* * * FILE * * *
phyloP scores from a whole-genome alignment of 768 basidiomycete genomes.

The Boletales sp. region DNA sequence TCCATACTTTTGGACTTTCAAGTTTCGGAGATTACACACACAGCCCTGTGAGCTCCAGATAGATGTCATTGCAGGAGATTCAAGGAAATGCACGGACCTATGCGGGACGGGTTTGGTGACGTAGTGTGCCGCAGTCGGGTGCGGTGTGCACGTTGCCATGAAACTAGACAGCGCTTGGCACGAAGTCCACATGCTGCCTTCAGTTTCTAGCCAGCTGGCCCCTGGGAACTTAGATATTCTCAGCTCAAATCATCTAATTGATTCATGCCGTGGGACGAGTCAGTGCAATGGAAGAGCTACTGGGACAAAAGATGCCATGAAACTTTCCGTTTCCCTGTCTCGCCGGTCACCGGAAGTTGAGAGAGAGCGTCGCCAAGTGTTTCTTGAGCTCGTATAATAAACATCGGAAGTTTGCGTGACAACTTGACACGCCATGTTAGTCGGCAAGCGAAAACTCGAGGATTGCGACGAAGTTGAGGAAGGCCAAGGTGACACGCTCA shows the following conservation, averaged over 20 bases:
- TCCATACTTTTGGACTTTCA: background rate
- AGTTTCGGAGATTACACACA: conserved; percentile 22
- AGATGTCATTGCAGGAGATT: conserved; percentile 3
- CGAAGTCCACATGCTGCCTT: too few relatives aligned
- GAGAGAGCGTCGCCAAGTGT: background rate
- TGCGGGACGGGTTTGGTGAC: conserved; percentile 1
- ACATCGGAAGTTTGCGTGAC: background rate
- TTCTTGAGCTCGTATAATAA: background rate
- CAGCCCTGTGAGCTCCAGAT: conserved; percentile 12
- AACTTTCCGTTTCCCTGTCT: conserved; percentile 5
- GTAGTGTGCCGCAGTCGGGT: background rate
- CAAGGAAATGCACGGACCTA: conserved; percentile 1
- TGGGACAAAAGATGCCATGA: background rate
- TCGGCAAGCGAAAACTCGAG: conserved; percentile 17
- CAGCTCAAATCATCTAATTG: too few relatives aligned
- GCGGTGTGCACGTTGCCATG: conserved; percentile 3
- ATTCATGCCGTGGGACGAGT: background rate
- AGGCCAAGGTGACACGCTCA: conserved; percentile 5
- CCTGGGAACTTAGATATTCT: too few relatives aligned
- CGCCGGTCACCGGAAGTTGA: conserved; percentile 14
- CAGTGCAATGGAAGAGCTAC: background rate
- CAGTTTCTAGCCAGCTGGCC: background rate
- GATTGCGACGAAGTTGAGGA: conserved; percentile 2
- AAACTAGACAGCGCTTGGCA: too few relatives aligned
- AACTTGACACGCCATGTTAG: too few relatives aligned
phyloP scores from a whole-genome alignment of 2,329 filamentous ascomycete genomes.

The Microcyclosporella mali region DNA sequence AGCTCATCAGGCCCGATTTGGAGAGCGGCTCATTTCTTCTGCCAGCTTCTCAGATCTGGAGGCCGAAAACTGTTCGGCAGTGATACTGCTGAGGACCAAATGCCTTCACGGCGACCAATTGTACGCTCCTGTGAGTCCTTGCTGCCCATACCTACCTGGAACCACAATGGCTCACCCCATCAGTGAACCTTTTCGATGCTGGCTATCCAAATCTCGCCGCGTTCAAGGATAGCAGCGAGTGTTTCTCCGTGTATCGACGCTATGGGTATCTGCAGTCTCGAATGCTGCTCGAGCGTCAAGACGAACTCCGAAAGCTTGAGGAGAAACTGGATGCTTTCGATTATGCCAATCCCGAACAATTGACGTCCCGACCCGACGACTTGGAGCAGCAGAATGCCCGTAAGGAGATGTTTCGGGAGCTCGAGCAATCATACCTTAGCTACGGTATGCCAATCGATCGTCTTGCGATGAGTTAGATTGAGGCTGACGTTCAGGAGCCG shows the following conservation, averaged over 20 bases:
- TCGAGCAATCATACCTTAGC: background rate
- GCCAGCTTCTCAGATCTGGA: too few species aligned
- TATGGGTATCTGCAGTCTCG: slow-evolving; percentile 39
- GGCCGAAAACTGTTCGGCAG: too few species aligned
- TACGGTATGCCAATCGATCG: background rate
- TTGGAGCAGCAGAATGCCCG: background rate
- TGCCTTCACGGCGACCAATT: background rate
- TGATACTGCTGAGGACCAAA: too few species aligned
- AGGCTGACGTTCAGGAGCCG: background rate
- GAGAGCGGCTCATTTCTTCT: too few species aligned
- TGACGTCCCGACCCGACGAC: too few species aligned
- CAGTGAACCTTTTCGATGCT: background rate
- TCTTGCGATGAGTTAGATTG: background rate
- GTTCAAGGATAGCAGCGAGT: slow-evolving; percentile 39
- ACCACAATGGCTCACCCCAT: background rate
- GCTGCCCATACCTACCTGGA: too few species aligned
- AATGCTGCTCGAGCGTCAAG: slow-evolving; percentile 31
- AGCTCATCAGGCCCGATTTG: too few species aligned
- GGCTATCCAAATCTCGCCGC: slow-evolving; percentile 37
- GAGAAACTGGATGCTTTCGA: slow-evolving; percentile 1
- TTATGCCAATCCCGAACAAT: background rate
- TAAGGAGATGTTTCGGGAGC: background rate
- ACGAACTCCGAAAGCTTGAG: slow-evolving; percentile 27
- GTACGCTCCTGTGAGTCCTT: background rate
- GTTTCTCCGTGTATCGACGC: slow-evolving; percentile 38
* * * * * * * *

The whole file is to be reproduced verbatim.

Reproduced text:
phyloP scores from a whole-genome alignment of 768 basidiomycete genomes.

The Boletales sp. region DNA sequence TCCATACTTTTGGACTTTCAAGTTTCGGAGATTACACACACAGCCCTGTGAGCTCCAGATAGATGTCATTGCAGGAGATTCAAGGAAATGCACGGACCTATGCGGGACGGGTTTGGTGACGTAGTGTGCCGCAGTCGGGTGCGGTGTGCACGTTGCCATGAAACTAGACAGCGCTTGGCACGAAGTCCACATGCTGCCTTCAGTTTCTAGCCAGCTGGCCCCTGGGAACTTAGATATTCTCAGCTCAAATCATCTAATTGATTCATGCCGTGGGACGAGTCAGTGCAATGGAAGAGCTACTGGGACAAAAGATGCCATGAAACTTTCCGTTTCCCTGTCTCGCCGGTCACCGGAAGTTGAGAGAGAGCGTCGCCAAGTGTTTCTTGAGCTCGTATAATAAACATCGGAAGTTTGCGTGACAACTTGACACGCCATGTTAGTCGGCAAGCGAAAACTCGAGGATTGCGACGAAGTTGAGGAAGGCCAAGGTGACACGCTCA shows the following conservation, averaged over 20 bases:
- TCCATACTTTTGGACTTTCA: background rate
- AGTTTCGGAGATTACACACA: conserved; percentile 22
- AGATGTCATTGCAGGAGATT: conserved; percentile 3
- CGAAGTCCACATGCTGCCTT: too few relatives aligned
- GAGAGAGCGTCGCCAAGTGT: background rate
- TGCGGGACGGGTTTGGTGAC: conserved; percentile 1
- ACATCGGAAGTTTGCGTGAC: background rate
- TTCTTGAGCTCGTATAATAA: background rate
- CAGCCCTGTGAGCTCCAGAT: conserved; percentile 12
- AACTTTCCGTTTCCCTGTCT: conserved; percentile 5
- GTAGTGTGCCGCAGTCGGGT: background rate
- CAAGGAAATGCACGGACCTA: conserved; percentile 1
- TGGGACAAAAGATGCCATGA: background rate
- TCGGCAAGCGAAAACTCGAG: conserved; percentile 17
- CAGCTCAAATCATCTAATTG: too few relatives aligned
- GCGGTGTGCACGTTGCCATG: conserved; percentile 3
- ATTCATGCCGTGGGACGAGT: background rate
- AGGCCAAGGTGACACGCTCA: conserved; percentile 5
- CCTGGGAACTTAGATATTCT: too few relatives aligned
- CGCCGGTCACCGGAAGTTGA: conserved; percentile 14
- CAGTGCAATGGAAGAGCTAC: background rate
- CAGTTTCTAGCCAGCTGGCC: background rate
- GATTGCGACGAAGTTGAGGA: conserved; percentile 2
- AAACTAGACAGCGCTTGGCA: too few relatives aligned
- AACTTGACACGCCATGTTAG: too few relatives aligned
phyloP scores from a whole-genome alignment of 2,329 filamentous ascomycete genomes.

The Microcyclosporella mali region DNA sequence AGCTCATCAGGCCCGATTTGGAGAGCGGCTCATTTCTTCTGCCAGCTTCTCAGATCTGGAGGCCGAAAACTGTTCGGCAGTGATACTGCTGAGGACCAAATGCCTTCACGGCGACCAATTGTACGCTCCTGTGAGTCCTTGCTGCCCATACCTACCTGGAACCACAATGGCTCACCCCATCAGTGAACCTTTTCGATGCTGGCTATCCAAATCTCGCCGCGTTCAAGGATAGCAGCGAGTGTTTCTCCGTGTATCGACGCTATGGGTATCTGCAGTCTCGAATGCTGCTCGAGCGTCAAGACGAACTCCGAAAGCTTGAGGAGAAACTGGATGCTTTCGATTATGCCAATCCCGAACAATTGACGTCCCGACCCGACGACTTGGAGCAGCAGAATGCCCGTAAGGAGATGTTTCGGGAGCTCGAGCAATCATACCTTAGCTACGGTATGCCAATCGATCGTCTTGCGATGAGTTAGATTGAGGCTGACGTTCAGGAGCCG shows the following conservation, averaged over 20 bases:
- TCGAGCAATCATACCTTAGC: background rate
- GCCAGCTTCTCAGATCTGGA: too few species aligned
- TATGGGTATCTGCAGTCTCG: slow-evolving; percentile 39
- GGCCGAAAACTGTTCGGCAG: too few species aligned
- TACGGTATGCCAATCGATCG: background rate
- TTGGAGCAGCAGAATGCCCG: background rate
- TGCCTTCACGGCGACCAATT: background rate
- TGATACTGCTGAGGACCAAA: too few species aligned
- AGGCTGACGTTCAGGAGCCG: background rate
- GAGAGCGGCTCATTTCTTCT: too few species aligned
- TGACGTCCCGACCCGACGAC: too few species aligned
- CAGTGAACCTTTTCGATGCT: background rate
- TCTTGCGATGAGTTAGATTG: background rate
- GTTCAAGGATAGCAGCGAGT: slow-evolving; percentile 39
- ACCACAATGGCTCACCCCAT: background rate
- GCTGCCCATACCTACCTGGA: too few species aligned
- AATGCTGCTCGAGCGTCAAG: slow-evolving; percentile 31
- AGCTCATCAGGCCCGATTTG: too few species aligned
- GGCTATCCAAATCTCGCCGC: slow-evolving; percentile 37
- GAGAAACTGGATGCTTTCGA: slow-evolving; percentile 1
- TTATGCCAATCCCGAACAAT: background rate
- TAAGGAGATGTTTCGGGAGC: background rate
- ACGAACTCCGAAAGCTTGAG: slow-evolving; percentile 27
- GTACGCTCCTGTGAGTCCTT: background rate
- GTTTCTCCGTGTATCGACGC: slow-evolving; percentile 38